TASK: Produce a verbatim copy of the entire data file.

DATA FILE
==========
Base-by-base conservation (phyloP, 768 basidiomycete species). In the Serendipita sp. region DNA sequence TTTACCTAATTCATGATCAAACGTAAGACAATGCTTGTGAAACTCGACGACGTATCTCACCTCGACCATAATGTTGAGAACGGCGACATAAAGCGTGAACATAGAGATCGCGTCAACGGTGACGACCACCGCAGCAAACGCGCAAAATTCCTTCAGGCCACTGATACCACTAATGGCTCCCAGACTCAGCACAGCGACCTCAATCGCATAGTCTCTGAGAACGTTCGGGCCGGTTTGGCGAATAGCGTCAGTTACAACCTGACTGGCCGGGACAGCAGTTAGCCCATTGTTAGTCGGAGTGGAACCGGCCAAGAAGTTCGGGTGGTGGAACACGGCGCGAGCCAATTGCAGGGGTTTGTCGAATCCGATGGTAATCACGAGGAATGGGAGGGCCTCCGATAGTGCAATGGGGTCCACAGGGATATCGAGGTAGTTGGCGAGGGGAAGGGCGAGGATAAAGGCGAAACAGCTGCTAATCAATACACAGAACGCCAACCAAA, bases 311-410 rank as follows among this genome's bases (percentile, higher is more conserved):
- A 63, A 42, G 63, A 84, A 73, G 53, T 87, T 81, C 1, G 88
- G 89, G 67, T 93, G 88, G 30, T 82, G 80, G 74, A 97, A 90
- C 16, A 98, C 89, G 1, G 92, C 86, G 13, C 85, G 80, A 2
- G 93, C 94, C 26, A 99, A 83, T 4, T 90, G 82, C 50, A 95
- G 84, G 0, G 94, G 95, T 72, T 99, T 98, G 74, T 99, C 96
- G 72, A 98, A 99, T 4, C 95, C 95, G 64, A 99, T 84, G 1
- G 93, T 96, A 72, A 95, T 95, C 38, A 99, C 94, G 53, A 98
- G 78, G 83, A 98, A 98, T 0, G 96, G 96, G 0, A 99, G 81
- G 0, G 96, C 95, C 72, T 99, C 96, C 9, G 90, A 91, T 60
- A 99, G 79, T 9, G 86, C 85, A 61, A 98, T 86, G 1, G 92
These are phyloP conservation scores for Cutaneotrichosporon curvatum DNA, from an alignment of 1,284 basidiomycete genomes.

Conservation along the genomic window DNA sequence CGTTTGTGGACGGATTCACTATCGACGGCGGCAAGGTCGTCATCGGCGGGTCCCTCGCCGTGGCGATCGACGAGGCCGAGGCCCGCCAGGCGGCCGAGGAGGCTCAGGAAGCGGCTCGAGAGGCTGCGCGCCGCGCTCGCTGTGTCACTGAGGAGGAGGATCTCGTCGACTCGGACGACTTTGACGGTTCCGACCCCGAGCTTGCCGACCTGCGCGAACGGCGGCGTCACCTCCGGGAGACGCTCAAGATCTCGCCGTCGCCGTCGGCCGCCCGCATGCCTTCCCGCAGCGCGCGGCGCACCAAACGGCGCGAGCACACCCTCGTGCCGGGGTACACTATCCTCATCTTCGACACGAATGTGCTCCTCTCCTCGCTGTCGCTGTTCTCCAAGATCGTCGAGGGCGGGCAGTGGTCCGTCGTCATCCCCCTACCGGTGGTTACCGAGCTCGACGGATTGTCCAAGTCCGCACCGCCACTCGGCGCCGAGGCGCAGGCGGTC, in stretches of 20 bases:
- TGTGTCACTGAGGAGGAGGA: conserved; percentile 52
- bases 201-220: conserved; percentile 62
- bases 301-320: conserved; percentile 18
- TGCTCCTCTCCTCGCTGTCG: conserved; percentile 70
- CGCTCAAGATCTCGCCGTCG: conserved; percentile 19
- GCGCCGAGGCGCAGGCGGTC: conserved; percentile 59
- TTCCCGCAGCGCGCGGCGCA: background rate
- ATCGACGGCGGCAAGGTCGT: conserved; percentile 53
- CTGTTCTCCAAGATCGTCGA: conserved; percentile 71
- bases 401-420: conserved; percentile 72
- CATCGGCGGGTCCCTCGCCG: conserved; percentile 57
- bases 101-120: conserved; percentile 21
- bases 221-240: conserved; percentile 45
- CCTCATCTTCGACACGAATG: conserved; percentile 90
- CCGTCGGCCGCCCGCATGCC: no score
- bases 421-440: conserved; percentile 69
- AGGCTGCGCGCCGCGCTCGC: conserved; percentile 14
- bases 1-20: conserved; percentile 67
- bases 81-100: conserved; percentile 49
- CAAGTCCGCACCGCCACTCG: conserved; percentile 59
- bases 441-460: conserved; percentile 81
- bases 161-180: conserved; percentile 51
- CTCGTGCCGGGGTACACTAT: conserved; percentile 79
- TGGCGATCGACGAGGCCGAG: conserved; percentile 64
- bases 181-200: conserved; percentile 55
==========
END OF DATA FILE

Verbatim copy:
Base-by-base conservation (phyloP, 768 basidiomycete species). In the Serendipita sp. region DNA sequence TTTACCTAATTCATGATCAAACGTAAGACAATGCTTGTGAAACTCGACGACGTATCTCACCTCGACCATAATGTTGAGAACGGCGACATAAAGCGTGAACATAGAGATCGCGTCAACGGTGACGACCACCGCAGCAAACGCGCAAAATTCCTTCAGGCCACTGATACCACTAATGGCTCCCAGACTCAGCACAGCGACCTCAATCGCATAGTCTCTGAGAACGTTCGGGCCGGTTTGGCGAATAGCGTCAGTTACAACCTGACTGGCCGGGACAGCAGTTAGCCCATTGTTAGTCGGAGTGGAACCGGCCAAGAAGTTCGGGTGGTGGAACACGGCGCGAGCCAATTGCAGGGGTTTGTCGAATCCGATGGTAATCACGAGGAATGGGAGGGCCTCCGATAGTGCAATGGGGTCCACAGGGATATCGAGGTAGTTGGCGAGGGGAAGGGCGAGGATAAAGGCGAAACAGCTGCTAATCAATACACAGAACGCCAACCAAA, bases 311-410 rank as follows among this genome's bases (percentile, higher is more conserved):
- A 63, A 42, G 63, A 84, A 73, G 53, T 87, T 81, C 1, G 88
- G 89, G 67, T 93, G 88, G 30, T 82, G 80, G 74, A 97, A 90
- C 16, A 98, C 89, G 1, G 92, C 86, G 13, C 85, G 80, A 2
- G 93, C 94, C 26, A 99, A 83, T 4, T 90, G 82, C 50, A 95
- G 84, G 0, G 94, G 95, T 72, T 99, T 98, G 74, T 99, C 96
- G 72, A 98, A 99, T 4, C 95, C 95, G 64, A 99, T 84, G 1
- G 93, T 96, A 72, A 95, T 95, C 38, A 99, C 94, G 53, A 98
- G 78, G 83, A 98, A 98, T 0, G 96, G 96, G 0, A 99, G 81
- G 0, G 96, C 95, C 72, T 99, C 96, C 9, G 90, A 91, T 60
- A 99, G 79, T 9, G 86, C 85, A 61, A 98, T 86, G 1, G 92
These are phyloP conservation scores for Cutaneotrichosporon curvatum DNA, from an alignment of 1,284 basidiomycete genomes.

Conservation along the genomic window DNA sequence CGTTTGTGGACGGATTCACTATCGACGGCGGCAAGGTCGTCATCGGCGGGTCCCTCGCCGTGGCGATCGACGAGGCCGAGGCCCGCCAGGCGGCCGAGGAGGCTCAGGAAGCGGCTCGAGAGGCTGCGCGCCGCGCTCGCTGTGTCACTGAGGAGGAGGATCTCGTCGACTCGGACGACTTTGACGGTTCCGACCCCGAGCTTGCCGACCTGCGCGAACGGCGGCGTCACCTCCGGGAGACGCTCAAGATCTCGCCGTCGCCGTCGGCCGCCCGCATGCCTTCCCGCAGCGCGCGGCGCACCAAACGGCGCGAGCACACCCTCGTGCCGGGGTACACTATCCTCATCTTCGACACGAATGTGCTCCTCTCCTCGCTGTCGCTGTTCTCCAAGATCGTCGAGGGCGGGCAGTGGTCCGTCGTCATCCCCCTACCGGTGGTTACCGAGCTCGACGGATTGTCCAAGTCCGCACCGCCACTCGGCGCCGAGGCGCAGGCGGTC, in stretches of 20 bases:
- TGTGTCACTGAGGAGGAGGA: conserved; percentile 52
- bases 201-220: conserved; percentile 62
- bases 301-320: conserved; percentile 18
- TGCTCCTCTCCTCGCTGTCG: conserved; percentile 70
- CGCTCAAGATCTCGCCGTCG: conserved; percentile 19
- GCGCCGAGGCGCAGGCGGTC: conserved; percentile 59
- TTCCCGCAGCGCGCGGCGCA: background rate
- ATCGACGGCGGCAAGGTCGT: conserved; percentile 53
- CTGTTCTCCAAGATCGTCGA: conserved; percentile 71
- bases 401-420: conserved; percentile 72
- CATCGGCGGGTCCCTCGCCG: conserved; percentile 57
- bases 101-120: conserved; percentile 21
- bases 221-240: conserved; percentile 45
- CCTCATCTTCGACACGAATG: conserved; percentile 90
- CCGTCGGCCGCCCGCATGCC: no score
- bases 421-440: conserved; percentile 69
- AGGCTGCGCGCCGCGCTCGC: conserved; percentile 14
- bases 1-20: conserved; percentile 67
- bases 81-100: conserved; percentile 49
- CAAGTCCGCACCGCCACTCG: conserved; percentile 59
- bases 441-460: conserved; percentile 81
- bases 161-180: conserved; percentile 51
- CTCGTGCCGGGGTACACTAT: conserved; percentile 79
- TGGCGATCGACGAGGCCGAG: conserved; percentile 64
- bases 181-200: conserved; percentile 55